Notable: A low-budget, rip-off horror film and camp-cult favorite from Italy, part of a craze of similar films following Fulci's Zombie (1979, It.). Alternate titles included Zombie Creeping Flesh and Zombie Flesh Eaters 3. With mismatched footage, a recycled soundtrack, poor pacing, awful acting and dubbing, and a patchworked incoherent story. Included a nude scene of exhibitionist Margit Evelyn Newton in native paint interacting with the local New Guineans.

The Beyond (1981, It.) (aka ...E tu vivrai nel terrore! L'aldilà, or Seven Doors of Death)
d. Lucio Fulci, 87/80 minutes, Fulvia Film

Tagline: "The seven dreaded gateways to hell are concealed in seven cursed places... And from the day the gates of hell are opened, the dead will walk the earth."
Setting: New Orleans, Louisiana, in 1927 (prologue), then about 50 years later
Story: An old, dilapidated Victorian, Louisiana hotel, the Seven Doors, was built over a "gateway to hell" - an underground entrance to the hellish underworld and its violent demonic forces. In the prologue set in 1927, Satanic warlock artist Schweick (Antoine Saint-John) tried to warn a lynch mob. He was chain-whipped and murdered - they crucified him and poured quicklime acid over his face, then walled him up in the hotel's basement. He placed a curse upon the hotel. Years later, the blonde proprietor of the hotel Liza Merril (Catriona MacColl), who had inherited the hotel, experienced many horrific accidents among her renovation workers and friends (broken neck, gouged eyeballs, head melted in vat of acid, and ravenous flesh-eating tarantulas). Supernatural, murderous zombies had been unleashed. Liza was aided by a mysterious blind girl named Emily (Sarah Keller/Cinzia Monreale), and her own skeptical boyfriend, Dr. John McCabe (David Warbeck). A full-scale zombie assault, supplemented by dog attacks and tarantulas, occurred by the film's pessimistic conclusion, when in a hospital, the couple were taken to Hell.

Notable: Similar in plot to director Michael Winner's The Sentinel (1977), although a mostly plotless film with lots of atmosphere. A midnight-movie cult film. This was the second installment of Lucio Fulci's Gates of Hell Trilogy, preceded by City of the Living Dead (1980), and followed by The House By the Cemetery (1981). A supernatural, gothic horror tale heavily censored during its initial release, for its gory special effects, and banned in Norway and West Germany. A heavily-edited version for US release was known as Seven Doors of Death.



Burial Ground: The Nights of Terror (1981, It.) (aka Le Notti del Terrore, or The Zombie Dead)
d. Andrea Bianchi, 85 minutes, Esteban Cinematografica/

Tagline: "When the Moon Turns Red the Dead Shall Rise."
Setting: Italian mansion in Frascati.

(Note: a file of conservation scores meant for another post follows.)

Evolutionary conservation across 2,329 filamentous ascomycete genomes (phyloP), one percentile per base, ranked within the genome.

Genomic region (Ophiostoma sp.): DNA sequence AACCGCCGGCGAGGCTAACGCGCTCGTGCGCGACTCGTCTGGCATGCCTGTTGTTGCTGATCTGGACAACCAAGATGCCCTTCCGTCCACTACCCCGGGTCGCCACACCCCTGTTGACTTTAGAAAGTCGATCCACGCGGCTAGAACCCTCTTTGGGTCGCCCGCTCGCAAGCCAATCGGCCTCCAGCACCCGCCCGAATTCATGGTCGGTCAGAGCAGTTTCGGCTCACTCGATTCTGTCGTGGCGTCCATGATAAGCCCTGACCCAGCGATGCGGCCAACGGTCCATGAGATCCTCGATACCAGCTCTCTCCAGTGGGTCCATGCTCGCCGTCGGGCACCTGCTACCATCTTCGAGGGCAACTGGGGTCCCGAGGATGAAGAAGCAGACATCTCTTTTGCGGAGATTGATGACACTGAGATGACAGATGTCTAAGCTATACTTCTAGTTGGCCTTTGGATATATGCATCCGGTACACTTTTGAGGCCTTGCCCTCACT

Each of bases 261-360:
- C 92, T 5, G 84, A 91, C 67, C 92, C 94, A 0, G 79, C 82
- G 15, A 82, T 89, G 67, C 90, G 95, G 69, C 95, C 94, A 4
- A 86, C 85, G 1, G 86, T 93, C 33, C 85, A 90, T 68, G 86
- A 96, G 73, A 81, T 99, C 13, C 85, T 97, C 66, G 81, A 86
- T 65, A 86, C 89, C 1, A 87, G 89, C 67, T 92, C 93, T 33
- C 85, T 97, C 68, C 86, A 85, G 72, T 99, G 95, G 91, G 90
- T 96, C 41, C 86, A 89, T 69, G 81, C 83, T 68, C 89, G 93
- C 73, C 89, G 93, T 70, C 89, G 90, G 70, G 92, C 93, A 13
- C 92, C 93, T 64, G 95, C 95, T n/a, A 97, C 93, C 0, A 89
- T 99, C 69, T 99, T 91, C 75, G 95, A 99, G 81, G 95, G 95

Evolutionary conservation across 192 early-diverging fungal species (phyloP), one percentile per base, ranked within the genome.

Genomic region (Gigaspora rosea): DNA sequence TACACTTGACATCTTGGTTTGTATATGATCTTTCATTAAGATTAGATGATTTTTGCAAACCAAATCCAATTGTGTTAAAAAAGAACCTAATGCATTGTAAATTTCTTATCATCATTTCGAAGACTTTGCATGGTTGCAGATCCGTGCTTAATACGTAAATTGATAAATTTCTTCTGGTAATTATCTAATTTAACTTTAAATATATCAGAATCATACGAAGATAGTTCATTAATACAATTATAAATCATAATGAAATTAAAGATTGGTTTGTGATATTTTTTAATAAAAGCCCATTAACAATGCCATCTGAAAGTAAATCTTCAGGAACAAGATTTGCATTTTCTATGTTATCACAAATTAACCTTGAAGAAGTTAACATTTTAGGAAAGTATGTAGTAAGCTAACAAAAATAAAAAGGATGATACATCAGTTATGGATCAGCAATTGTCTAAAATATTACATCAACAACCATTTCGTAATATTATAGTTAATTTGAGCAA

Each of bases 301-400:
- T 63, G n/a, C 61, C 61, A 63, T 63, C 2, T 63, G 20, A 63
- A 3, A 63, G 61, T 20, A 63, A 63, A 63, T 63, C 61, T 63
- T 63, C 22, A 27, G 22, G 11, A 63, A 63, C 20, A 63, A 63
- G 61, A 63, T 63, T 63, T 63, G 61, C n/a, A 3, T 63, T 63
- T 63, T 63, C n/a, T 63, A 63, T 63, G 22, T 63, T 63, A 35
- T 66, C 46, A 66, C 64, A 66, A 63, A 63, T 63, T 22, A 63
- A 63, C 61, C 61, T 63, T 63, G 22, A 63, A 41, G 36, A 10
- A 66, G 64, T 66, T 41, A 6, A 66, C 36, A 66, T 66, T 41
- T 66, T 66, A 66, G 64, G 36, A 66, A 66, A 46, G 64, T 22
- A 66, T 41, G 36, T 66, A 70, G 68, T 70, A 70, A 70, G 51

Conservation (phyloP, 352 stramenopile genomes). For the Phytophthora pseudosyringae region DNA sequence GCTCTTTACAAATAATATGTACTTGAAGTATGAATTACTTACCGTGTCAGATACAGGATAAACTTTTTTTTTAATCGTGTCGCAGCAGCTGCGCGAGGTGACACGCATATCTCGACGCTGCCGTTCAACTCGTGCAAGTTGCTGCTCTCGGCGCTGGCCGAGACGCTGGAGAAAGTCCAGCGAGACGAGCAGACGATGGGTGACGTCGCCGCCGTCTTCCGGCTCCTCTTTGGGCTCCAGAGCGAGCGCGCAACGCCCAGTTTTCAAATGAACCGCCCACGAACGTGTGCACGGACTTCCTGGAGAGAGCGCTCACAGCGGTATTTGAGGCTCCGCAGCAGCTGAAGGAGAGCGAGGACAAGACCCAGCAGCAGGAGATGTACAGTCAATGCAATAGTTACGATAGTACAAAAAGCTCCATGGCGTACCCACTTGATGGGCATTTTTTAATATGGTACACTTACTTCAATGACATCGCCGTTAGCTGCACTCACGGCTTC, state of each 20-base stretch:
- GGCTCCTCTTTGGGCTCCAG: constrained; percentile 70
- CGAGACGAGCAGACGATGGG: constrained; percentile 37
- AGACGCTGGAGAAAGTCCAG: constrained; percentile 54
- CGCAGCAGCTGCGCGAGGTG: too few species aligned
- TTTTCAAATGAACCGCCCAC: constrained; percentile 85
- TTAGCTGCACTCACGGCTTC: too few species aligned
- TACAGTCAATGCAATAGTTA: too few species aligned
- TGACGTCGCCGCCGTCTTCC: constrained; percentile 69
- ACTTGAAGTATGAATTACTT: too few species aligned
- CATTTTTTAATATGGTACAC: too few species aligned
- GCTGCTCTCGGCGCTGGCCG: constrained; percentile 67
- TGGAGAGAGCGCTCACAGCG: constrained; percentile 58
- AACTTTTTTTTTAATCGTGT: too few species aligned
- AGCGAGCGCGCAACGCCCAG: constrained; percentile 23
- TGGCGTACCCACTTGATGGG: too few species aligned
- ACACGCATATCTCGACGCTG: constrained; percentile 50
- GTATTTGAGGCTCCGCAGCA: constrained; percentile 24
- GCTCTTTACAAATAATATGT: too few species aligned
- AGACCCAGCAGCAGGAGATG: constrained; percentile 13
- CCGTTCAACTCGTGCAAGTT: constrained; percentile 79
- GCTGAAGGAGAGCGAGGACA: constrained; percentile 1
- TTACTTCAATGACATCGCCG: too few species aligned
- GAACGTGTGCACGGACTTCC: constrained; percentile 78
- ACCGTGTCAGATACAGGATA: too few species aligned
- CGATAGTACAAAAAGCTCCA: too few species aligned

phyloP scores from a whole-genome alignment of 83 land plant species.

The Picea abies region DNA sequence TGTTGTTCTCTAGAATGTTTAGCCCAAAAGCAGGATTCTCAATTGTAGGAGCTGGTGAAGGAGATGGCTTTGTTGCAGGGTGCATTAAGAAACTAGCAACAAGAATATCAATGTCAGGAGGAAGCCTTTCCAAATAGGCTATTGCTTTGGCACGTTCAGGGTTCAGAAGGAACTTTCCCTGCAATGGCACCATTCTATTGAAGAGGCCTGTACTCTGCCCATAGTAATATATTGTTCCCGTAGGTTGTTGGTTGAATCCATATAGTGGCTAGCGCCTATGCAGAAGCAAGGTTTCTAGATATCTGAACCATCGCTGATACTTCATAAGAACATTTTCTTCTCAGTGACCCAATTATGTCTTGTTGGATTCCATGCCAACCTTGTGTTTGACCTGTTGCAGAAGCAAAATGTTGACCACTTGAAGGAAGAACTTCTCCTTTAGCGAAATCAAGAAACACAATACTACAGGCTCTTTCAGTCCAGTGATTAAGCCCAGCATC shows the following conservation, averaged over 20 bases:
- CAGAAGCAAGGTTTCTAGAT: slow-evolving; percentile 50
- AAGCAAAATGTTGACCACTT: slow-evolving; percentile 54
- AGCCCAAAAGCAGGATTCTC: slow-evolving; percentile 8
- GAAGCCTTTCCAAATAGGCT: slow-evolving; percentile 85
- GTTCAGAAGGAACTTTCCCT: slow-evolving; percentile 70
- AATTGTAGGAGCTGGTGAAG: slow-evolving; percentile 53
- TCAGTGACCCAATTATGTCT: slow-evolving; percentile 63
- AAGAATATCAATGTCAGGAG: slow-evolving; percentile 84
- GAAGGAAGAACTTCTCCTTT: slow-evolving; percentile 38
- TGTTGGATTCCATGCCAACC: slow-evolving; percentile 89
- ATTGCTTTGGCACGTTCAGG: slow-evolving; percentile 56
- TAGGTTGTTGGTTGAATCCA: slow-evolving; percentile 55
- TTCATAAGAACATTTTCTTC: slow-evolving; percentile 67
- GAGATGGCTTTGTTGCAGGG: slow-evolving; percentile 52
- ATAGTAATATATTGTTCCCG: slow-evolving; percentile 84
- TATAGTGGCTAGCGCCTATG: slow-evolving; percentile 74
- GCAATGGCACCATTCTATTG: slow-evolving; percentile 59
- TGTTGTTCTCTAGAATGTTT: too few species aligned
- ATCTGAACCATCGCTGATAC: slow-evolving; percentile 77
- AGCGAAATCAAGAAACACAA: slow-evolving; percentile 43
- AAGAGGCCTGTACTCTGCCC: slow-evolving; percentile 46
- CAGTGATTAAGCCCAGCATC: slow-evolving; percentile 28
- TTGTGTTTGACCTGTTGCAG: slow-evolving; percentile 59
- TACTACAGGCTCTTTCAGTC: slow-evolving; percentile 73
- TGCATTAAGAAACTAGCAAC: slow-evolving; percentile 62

Story: Bearded Professor Ayres (Renato Barbieri), studying ancient Etruscan magical practices, unsealed an ancient tomb-crypt and released a curse on a magical scroll. Voodoo-animated skeletal corpses emerged and quickly devoured him. A jet-set, upper-class group of party-going couples which were staying nearby at Ayres' posh country-villa became the next victims, as the slow-moving zombies besieged the mansion and munched on everyone, after they had entertained themselves with sexual escapades. The guests were: (1) Evelyn (Mariangela Giordano) and husband George (Roberto Caporali) with their mentally-challenged, creepy 13-year-old son Michael (adult midget Peter Bark) who lusted after his mother, (2) Mark (Gianluigi Chirizzi) and Janet (Karin Well), and (3) Leslie (Antonietta Antinori) and James (Simone Mattioli). After the hordes of zombies had consumed all of the guests, the film ended with a title screen (with spelling errors): "The Profecy (sic) of the Black Spider" - "The earth shall tremble...graves shall open... they shall come among the living as messengers of death and there shall be the nigths (sic) of terror...."
Notable: Another of the many grindhouse, depraved, low-budget gory variants of the Romero zombie films, from Italy. Memorable for a bizarre zombie breast-feeding murder scene in which Evelyn urged her zombified son Michael to bite her nipple: "Feed on my breast! You always liked that!"

Dead & Buried (1981)
d. Gary Sherman, 94 minutes, AVCO Embassy Pictures

Tagline: "It will take your breath away... all of it."
Setting: Potters Bluff, Rhode Island, a New England coastal town.
Story: It was ultimately revealed that the townsfolk of Potters Bluff were 'undead' zombies that were committing a rash of murders. They had been revived by the town's insane Coroner William G. Dobbs (Jack Albertson), who had been experimenting on 'reanimating' the dead. Newly-deceased victims (many of whom were strangers passing through town), such as burn victim 'Freddie' (or George LeMoyne (Christopher Allport)) in the film's opening, were often recycled and still alive (but with new personalities or occupations) after being horribly murdered. The final twists were that the town sheriff's naive schoolteacher wife Janet (Melody Anderson) was Dobbs' first 'undead' subject. Janet's husband Sheriff Dan Gillis (James Farentino) was also one of the 'Living Dead.' He had been stabbed in the back by his 'undead' wife just before the events of the film.
Notable: The favorite cult film had an intelligent script written by the creators of Alien (1979), Dan O'Bannon and Ronald Shusett. It was similar to Invasion of the Body Snatchers (1956) and Night of the Living Dead (1968).

The Evil Dead (1981)
d. Sam Raimi, 85 minutes, Renaissance Pictures, New Line Cinema

Tagline: "The Ultimate Experience In Grueling Terror."
Setting: Remote and isolated Tennessee cabin.